You’re doing OK.
Shaky, most days, and you can’t stop crying but you’re doing okay. Thanks for asking, although nobody ever really wants to know. They look away, up or down or anywhere but at the truth: you’ve lost a baby but in “What God is Honored Here?” edited by Shannon Gibney and Kao Kalia Yang, you’ll find sisterhood.
In long days after the loss of their unborn babies, journalists Gibney and Yang began a different kind of healing journey, looking “desperately for answers… finding meaning in human experience.” Alas, for them, as non-white women, it was lacking.
It was then that they began researching, specifically seeking stories from Native women and women of color – tales that were painful to tell, or that the tellers had suppressed. This book is made from those stories.
Here are tales of women who knew their babies were dying; they knew about problems, that the baby was sick, wasn’t flourishing, wouldn’t live; they minimized news of birth defects. Mistakes were made, maybe; guilt was involved, or a doctor was particularly uncaring. No matter; those mothers wanted their babies, their first or second or seventh pregnancy that didn’t last. Their newborn that didn’t live.
They’re memories of an Anishinaabeg woman, a Thai refugee, a black woman with white in-laws, an Asian American woman, a wife of a Mongolian man who didn’t speak his language enough, each left with empty arms, dealing with “a tiny baby” in a way that makes sense at the end of something that makes no sense at all. Each wondering what happened, and getting answers that left them angry, stunned, satisfied that it wasn’t their “fault,” or without answers altogether.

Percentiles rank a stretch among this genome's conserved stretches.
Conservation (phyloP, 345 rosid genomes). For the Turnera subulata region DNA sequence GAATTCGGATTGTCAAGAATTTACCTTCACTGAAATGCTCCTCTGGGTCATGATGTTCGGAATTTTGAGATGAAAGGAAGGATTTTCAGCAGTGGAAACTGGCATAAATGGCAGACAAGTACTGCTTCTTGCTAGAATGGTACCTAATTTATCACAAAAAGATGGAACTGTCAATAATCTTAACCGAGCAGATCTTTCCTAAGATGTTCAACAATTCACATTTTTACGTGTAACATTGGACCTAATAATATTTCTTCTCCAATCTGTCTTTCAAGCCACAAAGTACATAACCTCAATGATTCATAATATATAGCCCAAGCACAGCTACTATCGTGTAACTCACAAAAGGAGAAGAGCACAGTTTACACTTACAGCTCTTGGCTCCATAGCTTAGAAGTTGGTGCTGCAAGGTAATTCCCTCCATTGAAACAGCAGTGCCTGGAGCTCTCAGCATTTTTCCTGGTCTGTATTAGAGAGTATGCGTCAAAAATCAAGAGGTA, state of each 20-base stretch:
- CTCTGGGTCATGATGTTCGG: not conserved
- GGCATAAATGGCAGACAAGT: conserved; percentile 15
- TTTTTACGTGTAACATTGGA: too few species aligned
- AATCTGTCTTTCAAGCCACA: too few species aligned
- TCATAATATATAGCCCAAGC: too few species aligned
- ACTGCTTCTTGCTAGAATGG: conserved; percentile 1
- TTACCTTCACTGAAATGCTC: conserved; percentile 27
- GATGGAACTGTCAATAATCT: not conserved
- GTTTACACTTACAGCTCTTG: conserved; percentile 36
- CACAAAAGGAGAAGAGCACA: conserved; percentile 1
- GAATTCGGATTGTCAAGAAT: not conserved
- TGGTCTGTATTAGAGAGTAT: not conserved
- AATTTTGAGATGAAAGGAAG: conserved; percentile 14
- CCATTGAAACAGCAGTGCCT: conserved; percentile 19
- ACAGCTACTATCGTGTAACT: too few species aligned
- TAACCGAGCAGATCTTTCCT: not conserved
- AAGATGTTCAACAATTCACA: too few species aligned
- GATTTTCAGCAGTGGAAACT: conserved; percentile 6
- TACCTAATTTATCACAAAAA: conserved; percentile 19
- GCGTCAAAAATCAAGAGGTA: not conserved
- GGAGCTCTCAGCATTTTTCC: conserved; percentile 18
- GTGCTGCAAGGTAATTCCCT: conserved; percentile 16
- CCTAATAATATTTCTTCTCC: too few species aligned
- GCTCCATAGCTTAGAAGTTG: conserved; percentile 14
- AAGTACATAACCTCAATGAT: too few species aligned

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And yet – there’s hope in this book.
Hope in the tales of the future, and babies that will live to hear about a missing sibling. Hope for twins, though there should’ve been triplets. Hope, when one can’t be a “creator of children” and instead heals by creating something else.
Without a doubt, “What God is Honored Here?” may be the most painful book you read this year – not because of what’s in it, but because of its content.
That may seem like a contradiction, but here: the pain doesn’t come from the stories and poems themselves, but from what they say and what they mean for women of color. Statistics, seen in the introduction, don’t lie. It’s what’s told that feels like a knife.
Some of the tales are recalled in the most emotionless voices imaginable, with flat words of decades-old disbelief. Others brim with anger tinged with guilt, and an Everest of grief. Every now and then, humor peeks between lines of this book, forcing a quick lightness before plunging back in.
And then there’s that hope…
For mothers who grieve, this book is great but it’s also for fathers, grandmas, aunties, and friends. Just know this: it may be cathartic to cry through “What God is Honored Here?’ but take it slow. Give yourself time, and this book’ll be more than just OK.